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updated 12/1/2008 10:15:52 AM ET 2008-12-01T15:15:52

Send good karma, post a photo, criticize the prime minister — all things you can do with the click of a mouse at Facebook, right?

In Croatia, the last one might be a click too far. A man who launched a Facebook group critical of Prime Minister Ivo Sanader has been detained and questioned by police.

Some in the country are crying foul, sensing a move to quash cyber-debate.

Political analyst Jelena Lovric called the detention a "notorious abuse of police for political purposes." And the leader of the opposition Social Democrats, Zoran Milanovic, said Monday the police action endangered freedom of expression.

The kerfuffle in the Balkan country, which was once part of Yugoslavia, had its origins several months ago when Niksa Klecak, 22, set up an anti-Sanader group on Facebook, the social networking Web site. The name of the group was, "I bet I can find 5,000 people who dislike Sanader."

Last Friday, though, the hammer fell. Police questioned Klecak for three hours and searched his home and computer.

Krunoslav Borovec, a senior national police official, rejected criticism of the detention. Police acted legally, he said, because Klecak's group displayed a photo montage of Sanader in a Nazi uniform. Nazi symbols are banned under Croatian law.

But Klecak, who is a member of the Social Democrats' youth branch, said he was convinced that his was a "politically motivated case."

Lovric, the political analyst, said the case exposed officials' fear of the Web. The government "cannot influence Internet, and that deeply frightens it," Lovric said.

Traditional Croatian news organizations are relatively free, although they do face pressure from political or business interests. But opposition against Sanader is boiling on Web sites — and it has exploded since the police action against Klecak.

The government may find quashing debate on the Web a bit difficult. New anti-government Facebook sites are popping up like animals in the Whack-A-Mole arcade game.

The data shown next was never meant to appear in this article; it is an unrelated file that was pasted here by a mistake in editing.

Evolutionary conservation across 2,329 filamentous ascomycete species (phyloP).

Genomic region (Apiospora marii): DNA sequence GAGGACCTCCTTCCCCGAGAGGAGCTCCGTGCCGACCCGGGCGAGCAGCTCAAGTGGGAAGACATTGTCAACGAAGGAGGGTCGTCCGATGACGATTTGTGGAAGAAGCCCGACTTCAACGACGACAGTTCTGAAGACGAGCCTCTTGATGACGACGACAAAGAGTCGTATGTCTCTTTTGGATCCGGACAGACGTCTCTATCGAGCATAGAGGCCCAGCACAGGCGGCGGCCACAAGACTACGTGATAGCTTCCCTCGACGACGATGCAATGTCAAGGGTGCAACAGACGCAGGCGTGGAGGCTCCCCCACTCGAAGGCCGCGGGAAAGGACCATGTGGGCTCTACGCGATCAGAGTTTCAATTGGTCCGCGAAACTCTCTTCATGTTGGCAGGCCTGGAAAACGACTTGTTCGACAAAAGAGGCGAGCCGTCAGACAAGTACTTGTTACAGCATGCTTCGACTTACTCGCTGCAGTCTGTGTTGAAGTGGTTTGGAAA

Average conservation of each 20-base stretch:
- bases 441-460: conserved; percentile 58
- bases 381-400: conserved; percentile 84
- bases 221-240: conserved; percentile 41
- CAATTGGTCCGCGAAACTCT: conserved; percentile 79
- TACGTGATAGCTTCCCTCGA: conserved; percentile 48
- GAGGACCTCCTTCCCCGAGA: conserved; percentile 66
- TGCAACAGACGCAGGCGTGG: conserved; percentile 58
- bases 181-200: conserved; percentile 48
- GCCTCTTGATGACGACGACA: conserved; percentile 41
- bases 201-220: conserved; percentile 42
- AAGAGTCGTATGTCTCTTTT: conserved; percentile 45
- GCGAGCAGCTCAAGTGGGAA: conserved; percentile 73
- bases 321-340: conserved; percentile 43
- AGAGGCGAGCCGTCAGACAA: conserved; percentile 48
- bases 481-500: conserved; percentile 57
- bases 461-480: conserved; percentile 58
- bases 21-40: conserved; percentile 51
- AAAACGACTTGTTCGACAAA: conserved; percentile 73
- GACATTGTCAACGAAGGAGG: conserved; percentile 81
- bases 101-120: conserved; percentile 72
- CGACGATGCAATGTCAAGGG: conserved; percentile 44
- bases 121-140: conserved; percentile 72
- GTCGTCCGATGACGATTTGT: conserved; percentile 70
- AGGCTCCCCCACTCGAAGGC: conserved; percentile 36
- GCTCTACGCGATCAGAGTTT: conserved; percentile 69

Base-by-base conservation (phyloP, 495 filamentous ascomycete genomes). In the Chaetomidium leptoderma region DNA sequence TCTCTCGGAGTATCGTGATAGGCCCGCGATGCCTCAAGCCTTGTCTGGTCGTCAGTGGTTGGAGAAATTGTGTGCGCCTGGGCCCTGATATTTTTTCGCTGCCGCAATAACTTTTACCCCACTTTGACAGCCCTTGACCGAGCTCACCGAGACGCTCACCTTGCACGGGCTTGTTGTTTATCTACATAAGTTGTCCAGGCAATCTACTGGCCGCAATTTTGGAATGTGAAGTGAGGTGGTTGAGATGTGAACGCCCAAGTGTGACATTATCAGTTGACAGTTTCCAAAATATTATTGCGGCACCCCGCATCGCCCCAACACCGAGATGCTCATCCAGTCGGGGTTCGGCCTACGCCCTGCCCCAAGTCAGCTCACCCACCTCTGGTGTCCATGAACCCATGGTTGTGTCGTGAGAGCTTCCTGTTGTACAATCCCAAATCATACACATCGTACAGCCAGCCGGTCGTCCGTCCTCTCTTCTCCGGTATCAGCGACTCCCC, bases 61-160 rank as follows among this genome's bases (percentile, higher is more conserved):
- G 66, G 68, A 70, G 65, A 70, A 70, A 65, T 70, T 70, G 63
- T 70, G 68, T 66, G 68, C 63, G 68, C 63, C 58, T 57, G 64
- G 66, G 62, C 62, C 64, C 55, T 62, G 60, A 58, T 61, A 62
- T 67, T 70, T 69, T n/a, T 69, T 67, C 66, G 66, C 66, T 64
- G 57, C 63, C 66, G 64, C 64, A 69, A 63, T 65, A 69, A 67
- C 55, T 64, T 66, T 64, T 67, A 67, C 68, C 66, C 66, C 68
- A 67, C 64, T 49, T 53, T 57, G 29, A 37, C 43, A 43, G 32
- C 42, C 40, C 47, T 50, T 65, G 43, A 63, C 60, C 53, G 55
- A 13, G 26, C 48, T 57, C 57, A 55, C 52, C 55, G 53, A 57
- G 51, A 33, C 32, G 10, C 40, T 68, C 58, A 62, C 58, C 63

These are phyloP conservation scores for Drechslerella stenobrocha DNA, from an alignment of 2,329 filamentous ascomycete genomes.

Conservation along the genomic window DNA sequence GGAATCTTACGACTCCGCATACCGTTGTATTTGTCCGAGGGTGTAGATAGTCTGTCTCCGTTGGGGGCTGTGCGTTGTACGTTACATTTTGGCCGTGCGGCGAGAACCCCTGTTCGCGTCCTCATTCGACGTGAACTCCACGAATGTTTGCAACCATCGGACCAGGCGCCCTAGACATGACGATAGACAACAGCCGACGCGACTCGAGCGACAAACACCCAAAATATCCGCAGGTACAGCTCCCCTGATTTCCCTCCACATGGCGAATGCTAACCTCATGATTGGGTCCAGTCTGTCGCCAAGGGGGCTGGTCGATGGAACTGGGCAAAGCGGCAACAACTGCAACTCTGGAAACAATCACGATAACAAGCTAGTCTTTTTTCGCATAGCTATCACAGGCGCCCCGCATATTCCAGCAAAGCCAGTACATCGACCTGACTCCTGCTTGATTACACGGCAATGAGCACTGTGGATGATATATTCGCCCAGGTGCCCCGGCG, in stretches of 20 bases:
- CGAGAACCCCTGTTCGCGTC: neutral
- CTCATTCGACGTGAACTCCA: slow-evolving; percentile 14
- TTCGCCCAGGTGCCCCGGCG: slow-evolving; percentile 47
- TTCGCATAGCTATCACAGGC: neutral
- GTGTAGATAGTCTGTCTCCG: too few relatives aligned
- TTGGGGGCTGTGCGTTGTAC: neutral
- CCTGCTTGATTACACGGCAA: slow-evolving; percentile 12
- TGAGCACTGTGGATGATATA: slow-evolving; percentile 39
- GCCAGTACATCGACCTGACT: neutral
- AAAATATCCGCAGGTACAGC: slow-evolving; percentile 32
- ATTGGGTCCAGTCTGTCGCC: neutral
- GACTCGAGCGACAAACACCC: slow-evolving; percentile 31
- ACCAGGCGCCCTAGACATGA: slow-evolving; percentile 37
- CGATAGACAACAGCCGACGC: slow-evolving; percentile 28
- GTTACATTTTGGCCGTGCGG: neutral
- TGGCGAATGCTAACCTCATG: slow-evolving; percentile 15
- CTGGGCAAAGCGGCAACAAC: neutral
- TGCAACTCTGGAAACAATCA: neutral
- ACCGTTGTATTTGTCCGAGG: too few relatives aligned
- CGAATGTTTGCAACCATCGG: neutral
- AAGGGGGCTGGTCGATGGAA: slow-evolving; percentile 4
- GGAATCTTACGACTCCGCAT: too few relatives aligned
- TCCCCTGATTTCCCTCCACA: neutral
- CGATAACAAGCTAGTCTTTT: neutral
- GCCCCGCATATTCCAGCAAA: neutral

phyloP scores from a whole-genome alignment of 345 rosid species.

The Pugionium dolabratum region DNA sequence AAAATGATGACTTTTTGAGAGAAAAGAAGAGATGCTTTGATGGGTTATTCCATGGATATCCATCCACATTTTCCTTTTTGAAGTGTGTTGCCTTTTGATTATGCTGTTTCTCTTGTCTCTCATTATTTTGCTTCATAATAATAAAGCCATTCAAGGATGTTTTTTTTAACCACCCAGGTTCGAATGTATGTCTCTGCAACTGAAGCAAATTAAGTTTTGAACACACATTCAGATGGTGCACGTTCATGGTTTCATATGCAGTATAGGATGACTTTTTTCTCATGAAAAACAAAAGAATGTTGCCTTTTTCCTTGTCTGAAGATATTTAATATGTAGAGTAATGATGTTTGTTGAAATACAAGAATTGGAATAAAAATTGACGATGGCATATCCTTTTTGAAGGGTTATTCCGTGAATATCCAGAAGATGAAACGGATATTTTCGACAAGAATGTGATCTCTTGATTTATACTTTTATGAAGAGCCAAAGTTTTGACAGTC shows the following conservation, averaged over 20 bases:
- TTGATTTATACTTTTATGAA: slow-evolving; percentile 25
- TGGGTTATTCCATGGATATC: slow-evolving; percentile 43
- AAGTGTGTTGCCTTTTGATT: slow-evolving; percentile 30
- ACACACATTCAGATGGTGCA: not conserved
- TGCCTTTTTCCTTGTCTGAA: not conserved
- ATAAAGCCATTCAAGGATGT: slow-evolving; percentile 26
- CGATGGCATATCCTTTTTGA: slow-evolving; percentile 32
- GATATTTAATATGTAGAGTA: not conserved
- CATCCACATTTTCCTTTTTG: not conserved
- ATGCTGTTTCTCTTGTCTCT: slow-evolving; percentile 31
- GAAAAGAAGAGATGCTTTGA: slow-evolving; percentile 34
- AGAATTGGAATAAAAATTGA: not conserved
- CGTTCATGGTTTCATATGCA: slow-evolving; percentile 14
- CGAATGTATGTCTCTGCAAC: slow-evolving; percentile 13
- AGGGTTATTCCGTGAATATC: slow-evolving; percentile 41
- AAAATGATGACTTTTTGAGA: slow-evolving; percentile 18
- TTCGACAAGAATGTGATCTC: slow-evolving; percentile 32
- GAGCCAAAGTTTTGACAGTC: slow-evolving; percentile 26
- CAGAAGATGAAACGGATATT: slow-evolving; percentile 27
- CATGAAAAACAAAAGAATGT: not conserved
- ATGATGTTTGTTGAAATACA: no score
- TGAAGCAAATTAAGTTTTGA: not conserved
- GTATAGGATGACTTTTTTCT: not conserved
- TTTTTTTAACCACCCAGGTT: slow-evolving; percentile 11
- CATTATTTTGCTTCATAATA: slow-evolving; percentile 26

One, calling for a protest against Sanader later this month, has gathered 80,000 members. Klecak's group has grown to 6,200 members since Friday — exceeding his original goal of 5,000. And another Facebook group, called "Search my flat, you Gestapo gang, Croatia is not a police state," surfaced over the weekend and already has about 2,600 members.

Still, the online activists may find that cyber-protests don't necessarily translate into real ones. It's easier to click a mouse than to take to the streets.

In Egypt earlier this year, a Facebook group called for a general strike on President Hosni Mubarak's 80th birthday. The group had 60,000 cyber-members, but the protest was a bust.

And real-life detention and questioning can certainly make a point. Damir Kajin, another opposition politician, said the police action "was a message to those who found a new way of political fighting on the Internet."

Sanader has not commented the case, either in person or online.

Copyright 2008 The Associated Press. All rights reserved. This material may not be published, broadcast, rewritten or redistributed.

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